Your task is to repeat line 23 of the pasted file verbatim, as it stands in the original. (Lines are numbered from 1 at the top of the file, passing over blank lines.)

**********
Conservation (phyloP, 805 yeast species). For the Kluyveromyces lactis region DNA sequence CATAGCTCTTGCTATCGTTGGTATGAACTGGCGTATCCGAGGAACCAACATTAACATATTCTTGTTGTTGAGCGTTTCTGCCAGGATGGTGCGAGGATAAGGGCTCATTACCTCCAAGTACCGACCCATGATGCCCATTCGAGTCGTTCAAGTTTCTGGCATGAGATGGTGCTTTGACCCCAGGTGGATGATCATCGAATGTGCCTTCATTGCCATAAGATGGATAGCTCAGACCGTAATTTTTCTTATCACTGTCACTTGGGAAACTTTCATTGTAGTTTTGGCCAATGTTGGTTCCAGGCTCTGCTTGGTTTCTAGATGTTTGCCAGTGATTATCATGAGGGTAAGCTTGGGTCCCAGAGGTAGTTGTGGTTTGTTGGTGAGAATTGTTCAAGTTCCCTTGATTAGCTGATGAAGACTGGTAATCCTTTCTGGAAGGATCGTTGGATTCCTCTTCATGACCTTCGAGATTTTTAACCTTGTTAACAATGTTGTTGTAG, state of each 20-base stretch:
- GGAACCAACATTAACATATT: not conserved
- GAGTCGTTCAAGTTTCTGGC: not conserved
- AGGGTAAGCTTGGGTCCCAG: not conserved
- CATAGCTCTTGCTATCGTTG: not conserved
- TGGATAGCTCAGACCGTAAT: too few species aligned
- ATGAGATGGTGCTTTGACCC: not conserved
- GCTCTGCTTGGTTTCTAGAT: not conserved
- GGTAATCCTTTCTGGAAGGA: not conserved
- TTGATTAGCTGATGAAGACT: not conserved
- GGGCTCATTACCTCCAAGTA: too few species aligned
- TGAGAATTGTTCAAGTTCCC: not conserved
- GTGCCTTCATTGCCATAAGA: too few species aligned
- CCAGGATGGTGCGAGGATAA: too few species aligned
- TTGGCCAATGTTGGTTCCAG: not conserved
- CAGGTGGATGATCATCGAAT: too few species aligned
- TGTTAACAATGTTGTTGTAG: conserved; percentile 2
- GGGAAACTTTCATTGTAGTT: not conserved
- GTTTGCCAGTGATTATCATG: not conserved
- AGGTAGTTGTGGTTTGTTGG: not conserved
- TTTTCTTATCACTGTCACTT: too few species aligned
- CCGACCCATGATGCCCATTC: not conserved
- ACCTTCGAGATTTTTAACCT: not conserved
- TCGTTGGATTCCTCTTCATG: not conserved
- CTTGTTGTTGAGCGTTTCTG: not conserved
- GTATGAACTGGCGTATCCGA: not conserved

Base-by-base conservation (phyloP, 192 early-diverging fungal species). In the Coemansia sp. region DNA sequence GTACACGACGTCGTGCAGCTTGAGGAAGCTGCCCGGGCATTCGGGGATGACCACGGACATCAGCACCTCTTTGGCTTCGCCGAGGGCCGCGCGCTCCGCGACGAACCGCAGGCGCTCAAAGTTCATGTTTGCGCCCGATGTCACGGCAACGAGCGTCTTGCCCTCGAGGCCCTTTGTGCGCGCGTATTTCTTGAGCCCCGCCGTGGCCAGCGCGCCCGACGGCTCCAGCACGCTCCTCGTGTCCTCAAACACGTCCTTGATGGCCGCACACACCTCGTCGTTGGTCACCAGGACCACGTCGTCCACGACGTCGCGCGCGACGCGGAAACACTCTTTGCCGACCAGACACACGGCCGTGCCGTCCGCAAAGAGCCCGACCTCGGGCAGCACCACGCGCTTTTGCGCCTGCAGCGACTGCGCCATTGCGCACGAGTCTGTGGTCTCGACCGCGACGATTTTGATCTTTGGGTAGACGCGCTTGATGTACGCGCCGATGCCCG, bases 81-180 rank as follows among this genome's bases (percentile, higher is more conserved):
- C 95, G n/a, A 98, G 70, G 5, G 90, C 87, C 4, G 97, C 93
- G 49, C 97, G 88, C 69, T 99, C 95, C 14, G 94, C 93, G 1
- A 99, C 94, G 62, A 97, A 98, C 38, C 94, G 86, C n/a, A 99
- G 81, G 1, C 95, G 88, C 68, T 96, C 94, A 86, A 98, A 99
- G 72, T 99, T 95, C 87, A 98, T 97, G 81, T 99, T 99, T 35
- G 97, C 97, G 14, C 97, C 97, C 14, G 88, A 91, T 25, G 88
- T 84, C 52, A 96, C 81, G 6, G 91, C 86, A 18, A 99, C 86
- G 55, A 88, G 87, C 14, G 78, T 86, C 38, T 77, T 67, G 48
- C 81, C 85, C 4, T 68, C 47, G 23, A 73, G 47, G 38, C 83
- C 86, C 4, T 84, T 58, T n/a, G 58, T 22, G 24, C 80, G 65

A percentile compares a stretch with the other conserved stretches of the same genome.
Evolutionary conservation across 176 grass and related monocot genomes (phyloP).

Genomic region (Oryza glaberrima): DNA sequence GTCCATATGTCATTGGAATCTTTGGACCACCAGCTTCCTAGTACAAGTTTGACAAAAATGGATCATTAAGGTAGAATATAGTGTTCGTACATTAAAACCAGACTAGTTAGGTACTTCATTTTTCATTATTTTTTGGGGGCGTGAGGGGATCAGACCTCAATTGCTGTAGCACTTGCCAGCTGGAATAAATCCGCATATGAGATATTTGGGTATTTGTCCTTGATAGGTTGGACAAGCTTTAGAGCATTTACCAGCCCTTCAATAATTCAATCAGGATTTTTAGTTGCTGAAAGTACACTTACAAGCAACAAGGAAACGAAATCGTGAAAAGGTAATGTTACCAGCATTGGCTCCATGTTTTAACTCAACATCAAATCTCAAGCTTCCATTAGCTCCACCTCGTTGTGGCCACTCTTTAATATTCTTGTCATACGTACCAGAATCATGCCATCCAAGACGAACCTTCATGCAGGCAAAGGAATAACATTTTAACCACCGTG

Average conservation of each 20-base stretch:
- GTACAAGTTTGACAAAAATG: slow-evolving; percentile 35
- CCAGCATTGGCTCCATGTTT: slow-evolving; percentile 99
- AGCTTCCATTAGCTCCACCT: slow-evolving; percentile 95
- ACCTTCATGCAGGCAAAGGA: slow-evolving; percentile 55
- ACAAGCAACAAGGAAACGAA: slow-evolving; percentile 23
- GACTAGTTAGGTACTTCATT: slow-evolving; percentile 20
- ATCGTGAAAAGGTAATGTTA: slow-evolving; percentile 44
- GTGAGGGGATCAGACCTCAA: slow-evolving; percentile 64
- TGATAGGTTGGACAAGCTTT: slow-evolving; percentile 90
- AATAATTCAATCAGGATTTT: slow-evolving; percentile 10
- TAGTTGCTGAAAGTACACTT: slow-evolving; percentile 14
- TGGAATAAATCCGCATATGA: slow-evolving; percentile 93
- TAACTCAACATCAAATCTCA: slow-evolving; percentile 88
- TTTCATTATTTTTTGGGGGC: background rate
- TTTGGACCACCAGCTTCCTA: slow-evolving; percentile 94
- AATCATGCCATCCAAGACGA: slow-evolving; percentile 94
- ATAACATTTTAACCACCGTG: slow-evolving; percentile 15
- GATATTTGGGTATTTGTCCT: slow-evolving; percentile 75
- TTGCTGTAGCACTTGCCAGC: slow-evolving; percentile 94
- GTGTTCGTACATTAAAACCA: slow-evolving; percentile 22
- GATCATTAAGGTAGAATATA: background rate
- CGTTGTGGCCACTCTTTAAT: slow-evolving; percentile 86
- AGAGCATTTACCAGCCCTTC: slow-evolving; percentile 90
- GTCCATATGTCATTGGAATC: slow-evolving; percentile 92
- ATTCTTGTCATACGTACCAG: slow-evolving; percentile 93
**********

- ACCTTCGAGATTTTTAACCT: not conserved